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Easy-peasy sauerkraut.

  • Prep time 15 minutes
  • Cooking time n/a
  • Serves 12 side portions
  • Skill level Easy, Medium
  • Prep time 15 minutes
  • Cooking time n/a
  • Serves 12 side portions
  • Skill level Easy, Medium
  • Vegetarian, Quick & Easy
I have tricked you with that title because, the thing is, all sauerkraut is easy. It’s just cabbage and salt left in a jar to ferment. How it ends up being one of the healthiest foods on the planet is an interesting story, one I will explain here alongside instructions on how to make your own.
  • Ingredients
  • Method
1 white cabbage, preferably organic
1 dsp flaked sea salt
2 tsp black peppercorns (optional)
½ tsp caraway seeds (optional)
  • Remove any tired leaves and wash the outside of your cabbage.
  • Quarter it, remove the core and slice it thinly.
  • Put it in a clean bowl with half the salt. Using clean hands, squeeze it for several minutes. It will become limp and wet. Add more salt if water isn’t being released by the cabbage.
  • Add any flavourings, in this case caraway seeds and peppercorns. Squeeze a little more.
  • Transfer it to a very clean jar, pouring in the juices. Press it down with your hands/ a clean rolling pin.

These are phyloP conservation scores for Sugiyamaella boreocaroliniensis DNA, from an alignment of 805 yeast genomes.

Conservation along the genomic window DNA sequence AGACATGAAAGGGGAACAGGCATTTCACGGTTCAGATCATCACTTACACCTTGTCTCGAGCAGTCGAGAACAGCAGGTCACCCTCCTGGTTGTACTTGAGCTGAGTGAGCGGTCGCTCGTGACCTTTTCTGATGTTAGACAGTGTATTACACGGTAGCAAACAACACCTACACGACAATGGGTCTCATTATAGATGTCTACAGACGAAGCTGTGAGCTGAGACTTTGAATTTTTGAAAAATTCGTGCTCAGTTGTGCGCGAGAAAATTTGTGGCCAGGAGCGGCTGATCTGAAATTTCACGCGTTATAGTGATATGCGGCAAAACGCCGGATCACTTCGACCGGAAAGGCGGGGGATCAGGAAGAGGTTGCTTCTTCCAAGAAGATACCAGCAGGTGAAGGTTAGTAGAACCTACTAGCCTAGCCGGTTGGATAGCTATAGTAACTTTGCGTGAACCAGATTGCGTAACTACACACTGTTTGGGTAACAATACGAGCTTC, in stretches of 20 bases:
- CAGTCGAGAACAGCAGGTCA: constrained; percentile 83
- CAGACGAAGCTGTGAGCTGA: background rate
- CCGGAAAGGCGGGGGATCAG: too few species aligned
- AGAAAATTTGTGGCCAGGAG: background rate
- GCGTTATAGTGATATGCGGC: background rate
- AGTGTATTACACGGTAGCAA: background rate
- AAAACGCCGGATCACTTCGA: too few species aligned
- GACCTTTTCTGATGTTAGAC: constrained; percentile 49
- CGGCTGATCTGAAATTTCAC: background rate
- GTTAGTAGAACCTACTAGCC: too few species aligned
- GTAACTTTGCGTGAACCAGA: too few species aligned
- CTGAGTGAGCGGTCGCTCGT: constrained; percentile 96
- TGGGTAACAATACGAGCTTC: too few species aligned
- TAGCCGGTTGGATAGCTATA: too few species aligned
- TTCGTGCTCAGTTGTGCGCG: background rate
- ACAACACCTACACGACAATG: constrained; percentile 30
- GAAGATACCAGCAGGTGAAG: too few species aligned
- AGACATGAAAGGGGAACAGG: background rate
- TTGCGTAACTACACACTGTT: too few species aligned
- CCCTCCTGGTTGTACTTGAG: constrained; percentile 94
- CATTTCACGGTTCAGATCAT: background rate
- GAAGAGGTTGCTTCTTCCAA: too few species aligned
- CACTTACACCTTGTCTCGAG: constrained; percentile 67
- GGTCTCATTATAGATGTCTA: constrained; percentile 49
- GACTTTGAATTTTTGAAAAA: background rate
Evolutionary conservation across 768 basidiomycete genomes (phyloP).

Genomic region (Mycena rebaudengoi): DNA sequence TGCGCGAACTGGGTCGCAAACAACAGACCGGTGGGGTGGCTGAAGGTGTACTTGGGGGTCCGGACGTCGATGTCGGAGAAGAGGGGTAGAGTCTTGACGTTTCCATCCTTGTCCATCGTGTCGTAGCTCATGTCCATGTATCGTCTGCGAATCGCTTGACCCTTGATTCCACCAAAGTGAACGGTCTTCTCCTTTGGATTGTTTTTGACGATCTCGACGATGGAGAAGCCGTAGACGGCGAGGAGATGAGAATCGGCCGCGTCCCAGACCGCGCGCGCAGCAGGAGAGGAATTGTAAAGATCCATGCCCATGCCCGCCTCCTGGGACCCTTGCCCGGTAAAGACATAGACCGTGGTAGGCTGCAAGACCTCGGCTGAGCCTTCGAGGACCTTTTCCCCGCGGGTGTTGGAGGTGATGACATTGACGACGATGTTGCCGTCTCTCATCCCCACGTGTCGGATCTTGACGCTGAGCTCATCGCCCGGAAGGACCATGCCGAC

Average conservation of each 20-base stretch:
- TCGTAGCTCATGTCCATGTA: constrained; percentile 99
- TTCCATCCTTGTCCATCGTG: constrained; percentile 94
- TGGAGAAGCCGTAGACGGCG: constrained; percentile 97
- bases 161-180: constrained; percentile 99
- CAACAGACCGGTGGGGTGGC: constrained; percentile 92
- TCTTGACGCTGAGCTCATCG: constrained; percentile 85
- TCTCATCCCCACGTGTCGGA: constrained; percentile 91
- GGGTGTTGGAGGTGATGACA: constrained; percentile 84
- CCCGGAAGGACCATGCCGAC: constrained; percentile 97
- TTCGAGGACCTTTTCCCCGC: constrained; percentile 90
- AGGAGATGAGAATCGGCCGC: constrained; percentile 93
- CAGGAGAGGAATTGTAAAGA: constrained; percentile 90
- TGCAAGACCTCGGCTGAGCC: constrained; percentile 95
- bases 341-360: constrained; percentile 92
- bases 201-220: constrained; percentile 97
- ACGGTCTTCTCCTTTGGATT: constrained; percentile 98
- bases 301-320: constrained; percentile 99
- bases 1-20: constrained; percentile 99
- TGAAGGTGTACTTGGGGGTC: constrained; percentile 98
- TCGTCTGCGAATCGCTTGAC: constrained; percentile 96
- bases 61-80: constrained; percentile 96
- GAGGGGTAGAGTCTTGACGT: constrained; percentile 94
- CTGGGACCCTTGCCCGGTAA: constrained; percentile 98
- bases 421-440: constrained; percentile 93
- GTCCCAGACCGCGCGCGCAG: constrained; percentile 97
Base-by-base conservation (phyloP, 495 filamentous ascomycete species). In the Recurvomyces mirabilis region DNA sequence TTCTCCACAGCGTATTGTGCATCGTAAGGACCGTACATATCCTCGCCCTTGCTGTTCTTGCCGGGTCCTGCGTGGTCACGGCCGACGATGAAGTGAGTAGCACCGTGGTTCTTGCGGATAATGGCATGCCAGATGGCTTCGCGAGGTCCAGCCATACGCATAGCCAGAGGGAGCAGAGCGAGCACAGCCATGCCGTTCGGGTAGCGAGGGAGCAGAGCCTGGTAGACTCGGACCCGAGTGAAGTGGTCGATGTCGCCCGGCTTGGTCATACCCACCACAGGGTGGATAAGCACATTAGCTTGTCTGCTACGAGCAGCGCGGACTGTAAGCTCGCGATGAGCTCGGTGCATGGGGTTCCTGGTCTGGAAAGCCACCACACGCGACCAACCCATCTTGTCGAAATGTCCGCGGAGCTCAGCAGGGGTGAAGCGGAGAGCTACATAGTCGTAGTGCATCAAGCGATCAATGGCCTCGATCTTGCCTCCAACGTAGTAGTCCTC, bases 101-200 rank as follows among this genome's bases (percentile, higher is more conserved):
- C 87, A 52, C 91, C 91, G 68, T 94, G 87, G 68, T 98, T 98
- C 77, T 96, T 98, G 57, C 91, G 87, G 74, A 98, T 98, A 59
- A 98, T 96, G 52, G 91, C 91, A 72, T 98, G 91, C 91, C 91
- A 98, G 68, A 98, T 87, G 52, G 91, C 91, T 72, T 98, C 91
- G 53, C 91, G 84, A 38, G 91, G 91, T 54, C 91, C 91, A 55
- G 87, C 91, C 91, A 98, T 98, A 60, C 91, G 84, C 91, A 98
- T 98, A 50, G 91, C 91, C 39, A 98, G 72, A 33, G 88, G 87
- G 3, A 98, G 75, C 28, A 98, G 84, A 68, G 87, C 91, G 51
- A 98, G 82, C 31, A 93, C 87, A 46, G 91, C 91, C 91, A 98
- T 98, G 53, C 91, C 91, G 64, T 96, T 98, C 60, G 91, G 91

• Lay cling film or a leaf from the outside of the cabbage over the sauerkraut, and put a clean weight on top. The cabbage should be submerged in the juices.
  • Cover the jar with a clean cloth and secure the cloth with elastic. This allows gases to escape while preventing germs getting in.
  • Leave it out of the sun but not in the fridge. Most of the fermentation takes place in the first 3-4 days. You will see tiny bubbles rising – this is fermentation taking place. It might overflow if you don’t keep an eye on it (push the veg down to release the bubbles.) Once fermentation slows down you can put a proper lid on it to preserve it.

When can you eat it?

We have eaten ours after 4 days but longer is better – try 20 days for a more mature flavour.

Storage.

Unopened it will last for many months, especially if it’s refrigerated. But once you start eating it new bacteria may be introduced so finish it off within 2 weeks.

Signs your sauerkraut hasn’t worked-

If instead of smelling like sauerkraut your cabbage smells off, you should discard it. It should taste sour and should not be pink, grey, black, or mouldy. However, many experienced sauerkraut makers are happy to scrape off a little scum or even mould from the surface knowing the submerged cabbage beneath will be OK. Follow your gut and if in any doubt, throw it away.

Quite a narrow range of foods contain live bacteria, and sauerkraut is perhaps the easiest of them to make at home. Your gut micro-biome will thank you for it, and it only takes a few minutes to prepare. Just make sure that all your equipment is very clean before you start.

How do you grow a healthy gut?